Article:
He uses that word “consecrate” a half dozen times throughout the chapter. It means to purify, to set apart, to make holy. The temple was sacred. It belonged to the Lord, and was meant to glorify Him. Israel/Judah were God’s chosen people. They were set apart. They were meant to glorify Him. But they weren’t doing that because they had become corrupt, and were acting like all the other nations that surrounded them. Hezekiah was saying “enough, it is time to return to God, and rededicate ourselves to Him.”
We cannot worship God, not in a way that is pleasing to Him, if our spiritual life is out of sorts. We cannot serve God, not effectively, if we refuse to deal with sin in our lives. We can’t have communion with God, and walk in fellowship with Him, if we are pushing Him away at the same time.
1. We need to rush back to the Lord when we’ve drifted away
Don’t drag your feet, don’t put it off for another day. Run to the Lord, because He’s waiting Look down at verse 3. It tells us, “In the first year of his reign, in the first month, he opened the doors of the house of the Lord and repaired them…”
Out of all the things that demanded the attention of the king, this was not something Hezekiah was willing to delay. As far as he was concerned, this was most pressing concern that God’s people were facing. Not: the threat of invasion from Assyria (to the north), not the weakened condition of the military, not economic concerns. Those things were important, but not nearly as important as their relationship with God. Those problems were only symptoms, this was the cause. And so he made the temple his first priority. Notice the urgency in his voice, as he spoke to the Levites and priests: Verse 5 “…listen to me, O Levites. Consecrate yourselves now…” Not tomorrow…not next week… not sometime in the near future… but today! This is the time. The temple has sat empty far too long. We’ve been complacent long enough… We’re not going to wait another minute. Let’s return to our God right now.”
Someone once said, “Don’t put off until tomorrow what can be done today.” That’s good advice, and it applies in our spiritual lives just as much as it does anywhere else. If you are distant from God… if you have been wrestling with sin… you don’t have to wait another moment to deal it. You can bring it before the Lord today, and seek renewal.
We find it so easy to put things off: “I am going to get involved in church again, soon, but things have been hectic with school starting.” “When things slow down, then I will start doing devotions again, every morning, just like I used to do.” ““Eventually, I’m going to talk to someone about this problem I’m having in my life, I’m not sure I’m ready right now…” Why not? What are we waiting for? If you are too busy today, you’re going to be too busy tomorrow. I wish life slowed down, but it doesn’t. You have to make the time, we have to make the commitment. We can always think of some excuse to put it off for another day. Don’t wait for a better time (there is never a better time than today).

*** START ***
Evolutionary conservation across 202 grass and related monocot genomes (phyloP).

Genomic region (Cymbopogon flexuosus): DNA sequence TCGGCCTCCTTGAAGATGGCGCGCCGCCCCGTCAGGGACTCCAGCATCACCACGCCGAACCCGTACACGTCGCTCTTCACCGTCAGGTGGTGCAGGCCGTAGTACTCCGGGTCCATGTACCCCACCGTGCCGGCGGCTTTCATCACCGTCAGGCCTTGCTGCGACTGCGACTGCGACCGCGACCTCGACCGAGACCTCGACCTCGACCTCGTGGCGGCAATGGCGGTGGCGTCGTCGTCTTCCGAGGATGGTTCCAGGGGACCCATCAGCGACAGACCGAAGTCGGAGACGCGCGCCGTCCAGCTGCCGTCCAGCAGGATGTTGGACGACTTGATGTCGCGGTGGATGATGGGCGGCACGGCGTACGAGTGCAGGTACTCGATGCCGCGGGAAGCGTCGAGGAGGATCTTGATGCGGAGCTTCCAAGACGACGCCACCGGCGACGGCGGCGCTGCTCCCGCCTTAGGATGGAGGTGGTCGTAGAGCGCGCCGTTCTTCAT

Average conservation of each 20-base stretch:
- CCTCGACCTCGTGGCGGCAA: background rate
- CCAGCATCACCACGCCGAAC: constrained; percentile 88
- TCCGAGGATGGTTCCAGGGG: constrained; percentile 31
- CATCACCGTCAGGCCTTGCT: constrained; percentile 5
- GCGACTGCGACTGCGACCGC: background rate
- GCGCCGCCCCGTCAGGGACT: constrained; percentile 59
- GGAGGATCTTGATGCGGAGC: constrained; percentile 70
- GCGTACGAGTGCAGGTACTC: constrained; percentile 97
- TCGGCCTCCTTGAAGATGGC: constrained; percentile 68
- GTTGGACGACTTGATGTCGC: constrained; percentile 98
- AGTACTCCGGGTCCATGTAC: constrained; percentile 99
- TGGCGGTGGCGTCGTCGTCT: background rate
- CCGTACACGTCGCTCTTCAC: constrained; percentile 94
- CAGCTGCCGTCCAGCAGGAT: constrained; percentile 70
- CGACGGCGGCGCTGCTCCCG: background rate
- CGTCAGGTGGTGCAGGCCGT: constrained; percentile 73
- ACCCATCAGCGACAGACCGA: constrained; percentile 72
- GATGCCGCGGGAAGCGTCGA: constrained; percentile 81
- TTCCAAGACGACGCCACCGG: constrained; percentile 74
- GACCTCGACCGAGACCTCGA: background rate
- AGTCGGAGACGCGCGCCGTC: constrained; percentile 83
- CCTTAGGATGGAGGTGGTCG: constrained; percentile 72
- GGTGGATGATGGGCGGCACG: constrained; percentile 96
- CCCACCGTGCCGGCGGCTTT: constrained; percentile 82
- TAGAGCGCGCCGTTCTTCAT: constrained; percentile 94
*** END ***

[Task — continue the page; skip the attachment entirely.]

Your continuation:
When we put things off, it doesn’t become any easier to address spiritual issues. Actually, the longer we wait, the more difficult it will become. What happens when you put off dealing with a problem in your home? Say you notice that the roof is leaking. You might not want to deal with that right now. After all, who wants to climb around on top the house looking for holes? You probably have many other important things you need to get done. And so you tell yourself: “I’ll get to it tomorrow… tomorrow is supposed to be a nicer day.” “I’ll get to it next week. I don’t think we’re supposed to have any big storms for awhile.” But the longer you wait, the more water finds its way to places that it shouldn’t be, the more your ceiling is damaged, the more it is going to cost to repair. You might not want to deal with it now, but think about how much better it will be in the long run.
The longer we allow unresolved sin to remain in our lives, the more difficult it becomes to address. The longer we remain distant from the Lord, the harder it is to overcome that habit and form a new one. Hezekiah didn’t put it off, because he knew that nothing else would be right in his kingdom as long as the people were far from the Lord
2. We need to repent when we have drifted away.
The word repentance literally means “to change one’s mind.” It is to turn around, to change course, turn back to God. If you’re driving the wrong way, on the highway. You have to be willing to admit that mistake and turn the car around, before you can start heading in the right direction again. If we are too stubborn, or too proud to admit you were wrong, we’re just going to end up further and further away from where we want to be.
That’s what Hezekiah was encouraging the people to do in 2 Chronicles 29:6-11. He urged them to turn around, change course, and turn back to God. Notice how many different phrases he uses in verse 6 to describe their sin: “…our fathers have been unfaithful…” and have “done evil in the sight of the Lord…” They have “forsaken Him…” They had turned their faces and their backs to the Lord.